I think one of the things I wasn't prepared for was how stark the broken-off tops looked on the trees that were still standing.
Another palpable sign that this was a Truly Bad Storm: my school was closed. (Only the 2nd time that's happened in the eight years we've been here!)
(There was ice everywhere AND the power was out... the storm gods were definitely not in favor of marching on as per usual!)
After lunch we ventured out a tiny bit further to the yards adjacent to ours, sticking to walking on the ice-covered snow, pounding footholds in with our heels as we went along; it was just too dangerous to walk on the other surfaces.
Every neighbor had trees and branches down.
And later we ventured out to see if we could sled on this mess. Turns out we could--it was FAST once you got going enough not to break through the top layer!
And as the day went on the temperatures started to drop. On Thursday, school was back on (at least for me), and because of the bitter cold, my car was frozen absolutely solid. Patrick tried for a half hour to scrape, chisel, and water his way into it to get it started & warmed up, but no go. I decided to walk.
This was probably not the smartest decision, I figured out later. I should have called friends to see if I could get a ride with someone; but I figured that everyone else was in the same boat, and that now that classes were on (along with the power), I'd better cowboy up and get myself there on foot.
The prospect of walking to work (about a mile and a third) on ice filled me with dread. I got snippy and cranky that morning, only later figuring out that it was because I was truly scared. I was afraid I was going to fall down and really hurt myself--damage the hardware in my left arm, perhaps, or break the right one, or maybe break a leg.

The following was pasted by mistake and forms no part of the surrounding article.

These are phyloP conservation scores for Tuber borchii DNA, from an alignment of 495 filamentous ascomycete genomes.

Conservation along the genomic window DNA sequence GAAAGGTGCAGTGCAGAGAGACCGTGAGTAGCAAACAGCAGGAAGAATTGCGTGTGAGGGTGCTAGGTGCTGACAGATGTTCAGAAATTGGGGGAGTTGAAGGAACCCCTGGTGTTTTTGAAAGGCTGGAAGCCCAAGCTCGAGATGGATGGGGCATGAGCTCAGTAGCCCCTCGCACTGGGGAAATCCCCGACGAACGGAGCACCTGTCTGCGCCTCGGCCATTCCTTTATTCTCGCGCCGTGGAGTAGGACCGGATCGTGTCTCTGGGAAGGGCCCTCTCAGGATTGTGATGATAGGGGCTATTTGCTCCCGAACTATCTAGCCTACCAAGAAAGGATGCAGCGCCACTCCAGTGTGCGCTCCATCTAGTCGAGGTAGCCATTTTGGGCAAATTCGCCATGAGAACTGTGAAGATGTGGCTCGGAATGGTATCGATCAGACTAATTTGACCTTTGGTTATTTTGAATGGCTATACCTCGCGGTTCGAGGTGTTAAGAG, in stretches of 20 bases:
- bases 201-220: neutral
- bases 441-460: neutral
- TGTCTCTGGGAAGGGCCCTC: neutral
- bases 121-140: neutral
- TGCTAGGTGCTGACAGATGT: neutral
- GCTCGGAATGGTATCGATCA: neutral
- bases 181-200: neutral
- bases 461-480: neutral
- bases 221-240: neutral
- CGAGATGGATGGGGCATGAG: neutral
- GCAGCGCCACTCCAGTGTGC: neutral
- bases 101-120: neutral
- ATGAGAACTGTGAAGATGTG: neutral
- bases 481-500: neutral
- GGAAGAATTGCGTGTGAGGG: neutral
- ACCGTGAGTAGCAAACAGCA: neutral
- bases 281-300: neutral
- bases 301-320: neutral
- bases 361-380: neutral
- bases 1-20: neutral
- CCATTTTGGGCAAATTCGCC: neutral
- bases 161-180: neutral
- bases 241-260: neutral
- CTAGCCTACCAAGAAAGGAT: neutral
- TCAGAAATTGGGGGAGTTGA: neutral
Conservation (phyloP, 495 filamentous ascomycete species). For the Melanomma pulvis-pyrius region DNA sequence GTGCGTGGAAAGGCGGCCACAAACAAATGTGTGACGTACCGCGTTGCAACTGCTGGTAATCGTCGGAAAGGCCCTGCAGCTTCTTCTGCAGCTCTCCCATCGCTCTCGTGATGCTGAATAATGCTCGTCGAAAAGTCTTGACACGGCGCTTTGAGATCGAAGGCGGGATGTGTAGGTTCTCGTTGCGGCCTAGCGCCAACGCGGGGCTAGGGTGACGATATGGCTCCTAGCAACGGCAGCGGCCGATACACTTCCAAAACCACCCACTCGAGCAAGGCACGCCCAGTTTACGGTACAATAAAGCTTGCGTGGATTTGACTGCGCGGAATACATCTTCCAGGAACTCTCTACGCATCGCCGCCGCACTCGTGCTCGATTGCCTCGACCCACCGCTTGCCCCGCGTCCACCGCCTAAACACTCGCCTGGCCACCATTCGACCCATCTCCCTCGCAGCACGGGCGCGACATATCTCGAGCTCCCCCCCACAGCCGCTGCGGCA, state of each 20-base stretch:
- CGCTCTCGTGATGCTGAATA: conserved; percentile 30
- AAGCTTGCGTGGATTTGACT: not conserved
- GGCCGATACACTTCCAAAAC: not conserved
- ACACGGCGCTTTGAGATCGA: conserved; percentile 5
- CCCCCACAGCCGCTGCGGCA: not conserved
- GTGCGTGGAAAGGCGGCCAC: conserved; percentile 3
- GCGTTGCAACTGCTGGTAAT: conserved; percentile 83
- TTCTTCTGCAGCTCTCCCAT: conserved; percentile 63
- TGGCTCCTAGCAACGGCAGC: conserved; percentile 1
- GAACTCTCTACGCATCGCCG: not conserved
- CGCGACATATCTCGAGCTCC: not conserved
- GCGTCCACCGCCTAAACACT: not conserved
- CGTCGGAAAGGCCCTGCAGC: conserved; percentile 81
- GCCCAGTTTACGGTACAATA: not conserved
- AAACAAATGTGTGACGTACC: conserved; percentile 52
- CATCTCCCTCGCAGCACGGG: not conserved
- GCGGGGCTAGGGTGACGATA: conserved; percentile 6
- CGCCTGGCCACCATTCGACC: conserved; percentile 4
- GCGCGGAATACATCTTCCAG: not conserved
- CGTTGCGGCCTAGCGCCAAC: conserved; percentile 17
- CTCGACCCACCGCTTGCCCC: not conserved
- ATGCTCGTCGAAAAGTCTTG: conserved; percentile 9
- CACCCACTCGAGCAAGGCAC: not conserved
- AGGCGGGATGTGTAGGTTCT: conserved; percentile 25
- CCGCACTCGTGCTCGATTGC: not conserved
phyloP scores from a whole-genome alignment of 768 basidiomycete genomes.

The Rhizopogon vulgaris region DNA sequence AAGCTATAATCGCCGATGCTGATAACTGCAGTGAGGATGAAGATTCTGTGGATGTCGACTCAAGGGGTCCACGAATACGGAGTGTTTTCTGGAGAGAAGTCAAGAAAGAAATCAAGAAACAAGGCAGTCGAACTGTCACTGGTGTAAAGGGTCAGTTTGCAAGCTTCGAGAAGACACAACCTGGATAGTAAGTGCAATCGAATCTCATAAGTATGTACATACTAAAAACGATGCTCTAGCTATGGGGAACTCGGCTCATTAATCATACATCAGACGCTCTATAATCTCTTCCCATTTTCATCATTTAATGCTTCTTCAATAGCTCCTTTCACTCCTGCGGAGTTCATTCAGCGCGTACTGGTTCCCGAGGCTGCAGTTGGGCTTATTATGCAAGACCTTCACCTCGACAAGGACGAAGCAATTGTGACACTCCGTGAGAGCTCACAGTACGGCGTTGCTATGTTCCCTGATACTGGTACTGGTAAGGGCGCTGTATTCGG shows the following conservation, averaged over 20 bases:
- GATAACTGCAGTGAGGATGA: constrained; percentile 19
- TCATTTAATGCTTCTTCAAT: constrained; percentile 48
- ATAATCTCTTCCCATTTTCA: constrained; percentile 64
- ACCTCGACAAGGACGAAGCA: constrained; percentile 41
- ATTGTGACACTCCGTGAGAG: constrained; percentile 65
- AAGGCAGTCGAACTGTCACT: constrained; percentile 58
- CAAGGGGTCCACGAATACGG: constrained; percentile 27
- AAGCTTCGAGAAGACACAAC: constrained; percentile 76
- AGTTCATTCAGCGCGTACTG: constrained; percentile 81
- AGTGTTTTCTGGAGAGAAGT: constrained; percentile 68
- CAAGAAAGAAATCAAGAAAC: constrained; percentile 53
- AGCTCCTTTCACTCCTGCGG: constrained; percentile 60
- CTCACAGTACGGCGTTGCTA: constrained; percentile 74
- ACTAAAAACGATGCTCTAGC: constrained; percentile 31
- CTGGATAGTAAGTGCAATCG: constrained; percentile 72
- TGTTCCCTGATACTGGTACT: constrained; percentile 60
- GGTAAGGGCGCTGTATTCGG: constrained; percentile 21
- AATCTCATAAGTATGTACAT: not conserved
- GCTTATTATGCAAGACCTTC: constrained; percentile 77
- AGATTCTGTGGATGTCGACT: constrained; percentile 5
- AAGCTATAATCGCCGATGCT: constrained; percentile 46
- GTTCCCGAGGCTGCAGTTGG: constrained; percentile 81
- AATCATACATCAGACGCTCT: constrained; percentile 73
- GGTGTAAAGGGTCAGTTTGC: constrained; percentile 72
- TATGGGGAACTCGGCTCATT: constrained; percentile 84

As I left that morning, I was nearly crying. About a hundred yards into my trek across the back yards (to avoid walking on the streets & sidewalks), I remembered to stop. And breathe. And ask for courage.
As I continued on, all around me I saw signs of devastation, but started to think about them as signs of survival. I had to stop a couple times and relax my shoulders and back--I realized that it was as if I were trying to hold myself up in the air, as if that would discourage gravity from pulling me down. And I looked at the strange beauty around me. (But only every once in a while--had to keep an eye on my footing!)
Thursday's classes were fine, and by Friday even the local schools were back to normal.
So we made it through the storm. And this weekend it's supposed to get up to 40 degrees, which will feel balmy after the past couple days (yesterday our front porch thermometer told us it was BELOW ZERO as we were getting ready to go to school!).
Next time we have an ice storm, I might get a ride with someone. Or cancel a few more classes. But all in all I appreciate the experience, I suppose. Can't say I enjoyed it, but I appreciate it.
I hope you enjoy warmer temperatures soon where you are!
Edited to add: I should mention that the whole time, our power stayed on, and we were really, really grateful for that. We had friends who'd had to spend the night elsewhere, whether at friends' houses or hotels, because they had no heat... We lost cable and internet access for a couple days, but our neighbor let us borrow her wifi. We were very lucky!